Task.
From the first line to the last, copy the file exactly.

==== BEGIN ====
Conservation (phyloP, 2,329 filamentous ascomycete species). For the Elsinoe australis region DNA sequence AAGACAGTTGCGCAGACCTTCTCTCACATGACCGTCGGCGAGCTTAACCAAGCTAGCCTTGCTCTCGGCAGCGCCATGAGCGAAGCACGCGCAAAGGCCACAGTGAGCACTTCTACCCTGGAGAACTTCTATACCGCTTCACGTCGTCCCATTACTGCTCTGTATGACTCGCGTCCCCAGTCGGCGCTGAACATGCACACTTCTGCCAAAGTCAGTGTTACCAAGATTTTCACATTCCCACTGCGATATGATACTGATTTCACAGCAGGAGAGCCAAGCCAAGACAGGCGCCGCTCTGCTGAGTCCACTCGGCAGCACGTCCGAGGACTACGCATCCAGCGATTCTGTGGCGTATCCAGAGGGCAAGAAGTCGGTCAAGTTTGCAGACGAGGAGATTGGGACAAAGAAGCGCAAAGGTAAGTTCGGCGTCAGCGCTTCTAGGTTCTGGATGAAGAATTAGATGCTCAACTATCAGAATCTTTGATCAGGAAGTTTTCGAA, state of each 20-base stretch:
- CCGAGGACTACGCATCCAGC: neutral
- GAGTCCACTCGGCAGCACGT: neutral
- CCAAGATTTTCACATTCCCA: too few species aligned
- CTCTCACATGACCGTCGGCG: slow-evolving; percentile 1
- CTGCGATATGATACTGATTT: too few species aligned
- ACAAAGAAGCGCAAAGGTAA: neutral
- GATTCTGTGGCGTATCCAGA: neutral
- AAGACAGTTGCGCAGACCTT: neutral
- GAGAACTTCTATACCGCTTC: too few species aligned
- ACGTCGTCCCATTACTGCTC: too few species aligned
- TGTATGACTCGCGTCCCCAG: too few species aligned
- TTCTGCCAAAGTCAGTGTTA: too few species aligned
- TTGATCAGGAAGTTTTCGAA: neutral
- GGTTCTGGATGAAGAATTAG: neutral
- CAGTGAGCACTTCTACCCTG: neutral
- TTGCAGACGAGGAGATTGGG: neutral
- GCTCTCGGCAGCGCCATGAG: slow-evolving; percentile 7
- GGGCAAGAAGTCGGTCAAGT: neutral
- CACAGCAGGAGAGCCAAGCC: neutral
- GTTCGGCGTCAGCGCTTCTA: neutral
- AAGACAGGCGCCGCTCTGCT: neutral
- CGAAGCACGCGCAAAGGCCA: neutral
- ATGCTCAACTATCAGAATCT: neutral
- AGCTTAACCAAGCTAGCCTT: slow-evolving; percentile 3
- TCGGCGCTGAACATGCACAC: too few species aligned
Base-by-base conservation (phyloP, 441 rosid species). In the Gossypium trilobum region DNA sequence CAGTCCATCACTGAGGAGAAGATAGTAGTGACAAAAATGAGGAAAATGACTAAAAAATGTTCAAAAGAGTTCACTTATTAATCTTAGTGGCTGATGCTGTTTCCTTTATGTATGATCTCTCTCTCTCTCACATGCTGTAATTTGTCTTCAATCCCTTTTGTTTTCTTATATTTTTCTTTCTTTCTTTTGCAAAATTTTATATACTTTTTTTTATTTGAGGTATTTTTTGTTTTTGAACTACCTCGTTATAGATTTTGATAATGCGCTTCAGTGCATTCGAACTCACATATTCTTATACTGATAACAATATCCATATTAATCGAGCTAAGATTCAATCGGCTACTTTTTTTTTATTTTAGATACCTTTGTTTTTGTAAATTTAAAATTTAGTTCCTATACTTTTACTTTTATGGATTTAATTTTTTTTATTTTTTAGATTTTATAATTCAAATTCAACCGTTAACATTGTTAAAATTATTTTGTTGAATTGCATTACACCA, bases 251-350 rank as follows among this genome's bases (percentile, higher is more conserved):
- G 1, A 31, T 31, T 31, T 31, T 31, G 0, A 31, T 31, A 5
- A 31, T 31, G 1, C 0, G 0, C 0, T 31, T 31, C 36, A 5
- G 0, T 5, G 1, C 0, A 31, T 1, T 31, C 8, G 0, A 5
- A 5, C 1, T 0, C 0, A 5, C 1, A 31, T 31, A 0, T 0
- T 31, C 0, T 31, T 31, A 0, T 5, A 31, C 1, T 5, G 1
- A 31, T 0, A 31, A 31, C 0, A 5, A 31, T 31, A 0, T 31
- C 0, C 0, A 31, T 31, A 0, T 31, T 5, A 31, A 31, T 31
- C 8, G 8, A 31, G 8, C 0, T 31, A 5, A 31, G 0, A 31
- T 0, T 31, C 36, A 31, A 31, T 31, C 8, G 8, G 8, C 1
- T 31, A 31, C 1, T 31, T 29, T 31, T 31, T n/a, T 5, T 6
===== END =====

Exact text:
Conservation (phyloP, 2,329 filamentous ascomycete species). For the Elsinoe australis region DNA sequence AAGACAGTTGCGCAGACCTTCTCTCACATGACCGTCGGCGAGCTTAACCAAGCTAGCCTTGCTCTCGGCAGCGCCATGAGCGAAGCACGCGCAAAGGCCACAGTGAGCACTTCTACCCTGGAGAACTTCTATACCGCTTCACGTCGTCCCATTACTGCTCTGTATGACTCGCGTCCCCAGTCGGCGCTGAACATGCACACTTCTGCCAAAGTCAGTGTTACCAAGATTTTCACATTCCCACTGCGATATGATACTGATTTCACAGCAGGAGAGCCAAGCCAAGACAGGCGCCGCTCTGCTGAGTCCACTCGGCAGCACGTCCGAGGACTACGCATCCAGCGATTCTGTGGCGTATCCAGAGGGCAAGAAGTCGGTCAAGTTTGCAGACGAGGAGATTGGGACAAAGAAGCGCAAAGGTAAGTTCGGCGTCAGCGCTTCTAGGTTCTGGATGAAGAATTAGATGCTCAACTATCAGAATCTTTGATCAGGAAGTTTTCGAA, state of each 20-base stretch:
- CCGAGGACTACGCATCCAGC: neutral
- GAGTCCACTCGGCAGCACGT: neutral
- CCAAGATTTTCACATTCCCA: too few species aligned
- CTCTCACATGACCGTCGGCG: slow-evolving; percentile 1
- CTGCGATATGATACTGATTT: too few species aligned
- ACAAAGAAGCGCAAAGGTAA: neutral
- GATTCTGTGGCGTATCCAGA: neutral
- AAGACAGTTGCGCAGACCTT: neutral
- GAGAACTTCTATACCGCTTC: too few species aligned
- ACGTCGTCCCATTACTGCTC: too few species aligned
- TGTATGACTCGCGTCCCCAG: too few species aligned
- TTCTGCCAAAGTCAGTGTTA: too few species aligned
- TTGATCAGGAAGTTTTCGAA: neutral
- GGTTCTGGATGAAGAATTAG: neutral
- CAGTGAGCACTTCTACCCTG: neutral
- TTGCAGACGAGGAGATTGGG: neutral
- GCTCTCGGCAGCGCCATGAG: slow-evolving; percentile 7
- GGGCAAGAAGTCGGTCAAGT: neutral
- CACAGCAGGAGAGCCAAGCC: neutral
- GTTCGGCGTCAGCGCTTCTA: neutral
- AAGACAGGCGCCGCTCTGCT: neutral
- CGAAGCACGCGCAAAGGCCA: neutral
- ATGCTCAACTATCAGAATCT: neutral
- AGCTTAACCAAGCTAGCCTT: slow-evolving; percentile 3
- TCGGCGCTGAACATGCACAC: too few species aligned
Base-by-base conservation (phyloP, 441 rosid species). In the Gossypium trilobum region DNA sequence CAGTCCATCACTGAGGAGAAGATAGTAGTGACAAAAATGAGGAAAATGACTAAAAAATGTTCAAAAGAGTTCACTTATTAATCTTAGTGGCTGATGCTGTTTCCTTTATGTATGATCTCTCTCTCTCTCACATGCTGTAATTTGTCTTCAATCCCTTTTGTTTTCTTATATTTTTCTTTCTTTCTTTTGCAAAATTTTATATACTTTTTTTTATTTGAGGTATTTTTTGTTTTTGAACTACCTCGTTATAGATTTTGATAATGCGCTTCAGTGCATTCGAACTCACATATTCTTATACTGATAACAATATCCATATTAATCGAGCTAAGATTCAATCGGCTACTTTTTTTTTATTTTAGATACCTTTGTTTTTGTAAATTTAAAATTTAGTTCCTATACTTTTACTTTTATGGATTTAATTTTTTTTATTTTTTAGATTTTATAATTCAAATTCAACCGTTAACATTGTTAAAATTATTTTGTTGAATTGCATTACACCA, bases 251-350 rank as follows among this genome's bases (percentile, higher is more conserved):
- G 1, A 31, T 31, T 31, T 31, T 31, G 0, A 31, T 31, A 5
- A 31, T 31, G 1, C 0, G 0, C 0, T 31, T 31, C 36, A 5
- G 0, T 5, G 1, C 0, A 31, T 1, T 31, C 8, G 0, A 5
- A 5, C 1, T 0, C 0, A 5, C 1, A 31, T 31, A 0, T 0
- T 31, C 0, T 31, T 31, A 0, T 5, A 31, C 1, T 5, G 1
- A 31, T 0, A 31, A 31, C 0, A 5, A 31, T 31, A 0, T 31
- C 0, C 0, A 31, T 31, A 0, T 31, T 5, A 31, A 31, T 31
- C 8, G 8, A 31, G 8, C 0, T 31, A 5, A 31, G 0, A 31
- T 0, T 31, C 36, A 31, A 31, T 31, C 8, G 8, G 8, C 1
- T 31, A 31, C 1, T 31, T 29, T 31, T 31, T n/a, T 5, T 6